A couple of the candlesticks survive in a chapel in Ghent, Belgium. The black marble sarcophagus survived as well, and was eventually used to bury Lord Nelson.

The location of Henry's little vault was forgotten by the time of the reign of Charles II. (Perhaps they didn't look too hard, because it meant that Charles II could keep the money Parliament gave him for the erection of a tomb to commemorate the slain king.) By 1749, the "tomb house" was a ruined mess, with no windows, used for storing building materials.


Even as late as 1810 we find from the Annual Register, under date 26th October (vol. lii, p. 284), that “the building adjoining St. George’s Chapel, Windsor, called Cardinal Wolsey’s Chapel, was sometime since filled with lumber, although it had been understood that His Majesty intended to have a vault made there for the interment of the remains of his family; however, within these few days the lumber has been taken out of it, and the windows put in." In the Gentleman's Magazine for 1811 (p. 651) there is the following entry, "The Mausoleum at Windsor begun by Cardinal Wolsey has lately been finished agreeably to the directions of his present Majesty."

It wasn't until 1813 that Henry's vault was re-discovered. Sir Henry Halford wrote an account of the discovery, which is described as an accident caused by excavating under the "tomb house" in order to prepare a mausoleum there for the current king.

They opened the coffin with the lead plate identifying it as that of Charles I, removed the king's head to confirm it was really him and not an impostor's body as some rumors had it, and took some souvenirs. The people of that age were always delightfully ghoulish. In 1888, the vault was opened again to return the relics and a sketch was made of the interior.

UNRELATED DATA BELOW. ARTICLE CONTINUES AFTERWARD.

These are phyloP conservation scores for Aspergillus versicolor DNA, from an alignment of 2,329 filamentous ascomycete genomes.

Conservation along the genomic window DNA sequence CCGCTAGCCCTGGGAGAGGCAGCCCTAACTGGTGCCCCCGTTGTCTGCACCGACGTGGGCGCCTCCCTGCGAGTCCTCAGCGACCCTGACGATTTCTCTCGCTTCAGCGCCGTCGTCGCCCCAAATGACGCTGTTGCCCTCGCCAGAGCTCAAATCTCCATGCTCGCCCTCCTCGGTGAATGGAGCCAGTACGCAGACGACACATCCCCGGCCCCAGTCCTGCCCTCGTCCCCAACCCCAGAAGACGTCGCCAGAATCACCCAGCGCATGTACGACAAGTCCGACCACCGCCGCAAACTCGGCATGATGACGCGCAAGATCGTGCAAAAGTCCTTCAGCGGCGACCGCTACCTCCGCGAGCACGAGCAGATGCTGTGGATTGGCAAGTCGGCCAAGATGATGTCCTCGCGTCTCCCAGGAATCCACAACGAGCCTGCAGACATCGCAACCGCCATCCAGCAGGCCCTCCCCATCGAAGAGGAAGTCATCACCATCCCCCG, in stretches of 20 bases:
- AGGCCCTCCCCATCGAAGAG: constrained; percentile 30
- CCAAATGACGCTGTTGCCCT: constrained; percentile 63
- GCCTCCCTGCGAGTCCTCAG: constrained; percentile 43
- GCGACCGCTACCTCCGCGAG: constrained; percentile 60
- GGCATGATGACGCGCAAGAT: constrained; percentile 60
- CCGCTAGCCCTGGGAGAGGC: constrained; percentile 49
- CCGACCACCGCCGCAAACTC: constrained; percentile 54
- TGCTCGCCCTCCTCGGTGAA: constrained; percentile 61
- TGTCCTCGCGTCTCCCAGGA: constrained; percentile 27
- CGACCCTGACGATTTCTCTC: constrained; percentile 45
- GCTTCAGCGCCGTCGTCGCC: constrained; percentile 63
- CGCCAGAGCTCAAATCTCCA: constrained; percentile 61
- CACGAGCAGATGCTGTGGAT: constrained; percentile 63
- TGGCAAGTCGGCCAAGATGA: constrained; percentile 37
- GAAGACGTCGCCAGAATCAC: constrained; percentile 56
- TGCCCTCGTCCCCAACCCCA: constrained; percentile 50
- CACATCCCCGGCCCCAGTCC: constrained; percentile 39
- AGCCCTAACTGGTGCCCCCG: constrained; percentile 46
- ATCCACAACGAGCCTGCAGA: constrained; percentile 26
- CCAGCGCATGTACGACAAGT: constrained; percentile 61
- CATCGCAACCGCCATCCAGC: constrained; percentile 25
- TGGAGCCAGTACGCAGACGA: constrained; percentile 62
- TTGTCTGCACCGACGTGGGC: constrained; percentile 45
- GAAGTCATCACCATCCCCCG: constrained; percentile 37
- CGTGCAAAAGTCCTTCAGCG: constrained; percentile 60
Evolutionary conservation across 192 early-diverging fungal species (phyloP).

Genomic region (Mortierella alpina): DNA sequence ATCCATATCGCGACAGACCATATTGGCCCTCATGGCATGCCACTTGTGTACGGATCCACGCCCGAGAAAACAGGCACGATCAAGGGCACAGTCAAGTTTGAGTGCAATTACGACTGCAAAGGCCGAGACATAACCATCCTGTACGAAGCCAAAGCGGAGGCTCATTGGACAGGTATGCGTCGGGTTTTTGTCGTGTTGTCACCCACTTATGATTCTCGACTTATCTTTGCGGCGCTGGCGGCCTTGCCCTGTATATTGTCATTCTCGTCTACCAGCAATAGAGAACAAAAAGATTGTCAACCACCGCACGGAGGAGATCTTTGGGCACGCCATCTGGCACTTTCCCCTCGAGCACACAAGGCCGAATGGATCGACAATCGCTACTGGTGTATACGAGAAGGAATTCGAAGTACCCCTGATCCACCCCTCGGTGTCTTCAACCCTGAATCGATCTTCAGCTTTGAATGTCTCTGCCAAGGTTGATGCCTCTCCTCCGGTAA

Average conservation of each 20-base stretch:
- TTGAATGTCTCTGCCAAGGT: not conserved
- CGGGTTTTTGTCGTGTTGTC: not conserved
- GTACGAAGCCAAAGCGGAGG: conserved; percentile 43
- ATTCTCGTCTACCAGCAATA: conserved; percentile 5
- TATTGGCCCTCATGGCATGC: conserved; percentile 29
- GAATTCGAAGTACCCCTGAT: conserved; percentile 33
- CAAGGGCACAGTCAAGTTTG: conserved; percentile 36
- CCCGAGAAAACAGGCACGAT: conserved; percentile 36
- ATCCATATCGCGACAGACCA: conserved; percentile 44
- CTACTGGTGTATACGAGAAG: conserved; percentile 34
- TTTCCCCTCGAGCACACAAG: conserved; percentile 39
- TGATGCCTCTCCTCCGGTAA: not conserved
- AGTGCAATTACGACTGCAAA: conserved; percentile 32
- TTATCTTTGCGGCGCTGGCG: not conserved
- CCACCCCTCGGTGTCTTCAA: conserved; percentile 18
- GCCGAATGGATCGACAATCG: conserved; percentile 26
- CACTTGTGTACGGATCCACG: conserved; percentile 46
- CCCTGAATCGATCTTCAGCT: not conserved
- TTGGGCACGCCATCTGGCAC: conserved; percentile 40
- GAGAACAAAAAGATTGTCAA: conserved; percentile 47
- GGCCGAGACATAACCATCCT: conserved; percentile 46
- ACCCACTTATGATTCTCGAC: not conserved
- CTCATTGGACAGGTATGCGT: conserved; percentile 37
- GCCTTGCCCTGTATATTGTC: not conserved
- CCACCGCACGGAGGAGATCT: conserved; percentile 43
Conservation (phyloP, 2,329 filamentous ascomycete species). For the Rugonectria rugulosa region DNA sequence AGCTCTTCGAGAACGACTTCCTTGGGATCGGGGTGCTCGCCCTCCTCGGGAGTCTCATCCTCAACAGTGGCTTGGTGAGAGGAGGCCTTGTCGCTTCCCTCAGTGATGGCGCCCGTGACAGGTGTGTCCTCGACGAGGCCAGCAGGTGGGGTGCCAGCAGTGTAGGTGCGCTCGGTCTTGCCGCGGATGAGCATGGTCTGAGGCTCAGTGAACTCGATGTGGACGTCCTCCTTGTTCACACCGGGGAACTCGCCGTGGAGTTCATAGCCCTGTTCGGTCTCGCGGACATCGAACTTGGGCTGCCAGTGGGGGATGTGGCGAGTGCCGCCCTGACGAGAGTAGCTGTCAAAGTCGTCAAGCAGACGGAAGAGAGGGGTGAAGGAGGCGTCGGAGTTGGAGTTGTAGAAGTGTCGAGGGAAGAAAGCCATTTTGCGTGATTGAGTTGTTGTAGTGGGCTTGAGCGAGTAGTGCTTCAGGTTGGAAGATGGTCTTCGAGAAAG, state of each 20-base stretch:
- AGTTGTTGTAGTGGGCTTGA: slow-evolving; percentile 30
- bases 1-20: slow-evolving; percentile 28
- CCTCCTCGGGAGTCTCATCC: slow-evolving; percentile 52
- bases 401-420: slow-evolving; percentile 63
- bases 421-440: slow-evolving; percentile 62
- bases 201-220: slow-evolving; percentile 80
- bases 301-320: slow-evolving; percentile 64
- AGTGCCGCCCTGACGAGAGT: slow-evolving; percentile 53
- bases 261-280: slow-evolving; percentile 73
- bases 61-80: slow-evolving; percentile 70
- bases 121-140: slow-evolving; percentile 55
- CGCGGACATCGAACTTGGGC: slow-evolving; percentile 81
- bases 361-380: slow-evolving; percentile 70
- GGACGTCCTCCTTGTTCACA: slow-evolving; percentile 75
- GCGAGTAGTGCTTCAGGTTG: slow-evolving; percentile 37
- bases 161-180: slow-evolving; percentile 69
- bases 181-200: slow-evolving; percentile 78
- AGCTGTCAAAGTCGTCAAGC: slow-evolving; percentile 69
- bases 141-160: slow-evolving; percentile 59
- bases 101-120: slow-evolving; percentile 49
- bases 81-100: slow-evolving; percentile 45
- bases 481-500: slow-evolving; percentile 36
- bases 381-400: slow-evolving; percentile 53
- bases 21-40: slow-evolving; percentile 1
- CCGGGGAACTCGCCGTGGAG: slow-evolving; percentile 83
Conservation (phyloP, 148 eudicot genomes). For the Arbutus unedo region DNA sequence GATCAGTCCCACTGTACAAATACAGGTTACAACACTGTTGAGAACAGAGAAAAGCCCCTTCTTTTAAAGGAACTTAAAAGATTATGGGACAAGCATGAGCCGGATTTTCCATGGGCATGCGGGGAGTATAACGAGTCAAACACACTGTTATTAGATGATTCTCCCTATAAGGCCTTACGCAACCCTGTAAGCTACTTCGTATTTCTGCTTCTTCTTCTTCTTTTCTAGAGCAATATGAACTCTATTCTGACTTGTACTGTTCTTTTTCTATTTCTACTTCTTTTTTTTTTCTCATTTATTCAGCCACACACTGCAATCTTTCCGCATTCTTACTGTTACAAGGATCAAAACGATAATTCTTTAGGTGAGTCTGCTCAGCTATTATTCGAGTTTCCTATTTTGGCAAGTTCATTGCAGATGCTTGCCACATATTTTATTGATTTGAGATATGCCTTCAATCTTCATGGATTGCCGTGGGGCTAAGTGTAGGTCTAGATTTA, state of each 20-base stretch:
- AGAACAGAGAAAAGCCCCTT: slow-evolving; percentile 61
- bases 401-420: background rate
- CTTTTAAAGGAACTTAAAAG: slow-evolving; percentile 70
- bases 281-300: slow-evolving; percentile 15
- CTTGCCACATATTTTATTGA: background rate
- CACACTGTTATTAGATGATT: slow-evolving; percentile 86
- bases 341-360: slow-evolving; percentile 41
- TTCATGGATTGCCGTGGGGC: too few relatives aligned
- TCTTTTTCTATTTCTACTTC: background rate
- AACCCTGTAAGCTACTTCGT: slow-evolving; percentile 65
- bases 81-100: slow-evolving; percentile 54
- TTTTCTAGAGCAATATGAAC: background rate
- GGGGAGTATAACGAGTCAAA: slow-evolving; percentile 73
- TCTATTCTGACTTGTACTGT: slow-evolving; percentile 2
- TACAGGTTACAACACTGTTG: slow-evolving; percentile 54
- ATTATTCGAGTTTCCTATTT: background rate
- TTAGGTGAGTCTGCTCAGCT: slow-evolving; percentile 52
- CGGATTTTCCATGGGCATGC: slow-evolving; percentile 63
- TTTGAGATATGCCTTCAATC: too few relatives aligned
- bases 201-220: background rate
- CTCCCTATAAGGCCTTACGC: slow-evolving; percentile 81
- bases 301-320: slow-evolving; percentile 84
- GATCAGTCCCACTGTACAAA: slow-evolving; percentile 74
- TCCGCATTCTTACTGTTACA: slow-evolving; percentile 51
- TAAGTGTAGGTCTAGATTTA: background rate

They noted that Henry's coffin had been broken open and peeked inside. Inside was a skeleton, still bearing traces of a beard, which belie the old rumors that Mary had her father exhumed and burned as a heretic during her reign. The outer coffin of wood was badly decayed and all that remained was the lead wrapped around the body.

They thought the damage looked like it had been caused by an explosion from within, which matches up with one of the old stories of Henry's coffin bursting during the funeral rites and fluid leaking out. However, some of the damage could have occurred when Charles' coffin was shoved into the vault. The jumble of rubble behind that looks like wood could be from a stand or bier on which Henry's coffin was placed inside, that collapsed beneath the coffin's weight.

Jane's coffin was ignored and left undisturbed. The prince, who was in attendance, didn't think their mild curiosity was enough to justify disturbing her remains. They also discovered a tiny coffin resting on top of Charles', containing an unnamed infant child of Queen Anne (1665 – 1714).

The "tomb house" was eventually used by Queen Victoria to memorialize her beloved husband, Albert. Other kings and queens were laid to rest around Henry; most kings and queens since George III have been interred there in the Royal Vault, fittingly memorialized.

Henry's grave remained unmarked until 1837, when William IV took pity on the two kings who had no memorial whatsoever and had an inscribed slab installed on the floor to mark the spot.

In the end, Henry's resting place was no more grand than the resting spot of the queen whose memory he had sought to erase. He, too, lies beneath the floor of a chapel with no edifice erected above to memorialize him - only a slab in the pavement that bears his name.


1 comment:

  1. A befitting end to a vicious, cruel man. Henry VIII was hated so
    much by the general public, that people were paid to attend his
    funeral. It must have galled his evil soul that he remained in
    an unmarked grave for nearly three hundred years.

    Thanks for the insight.

    ReplyDelete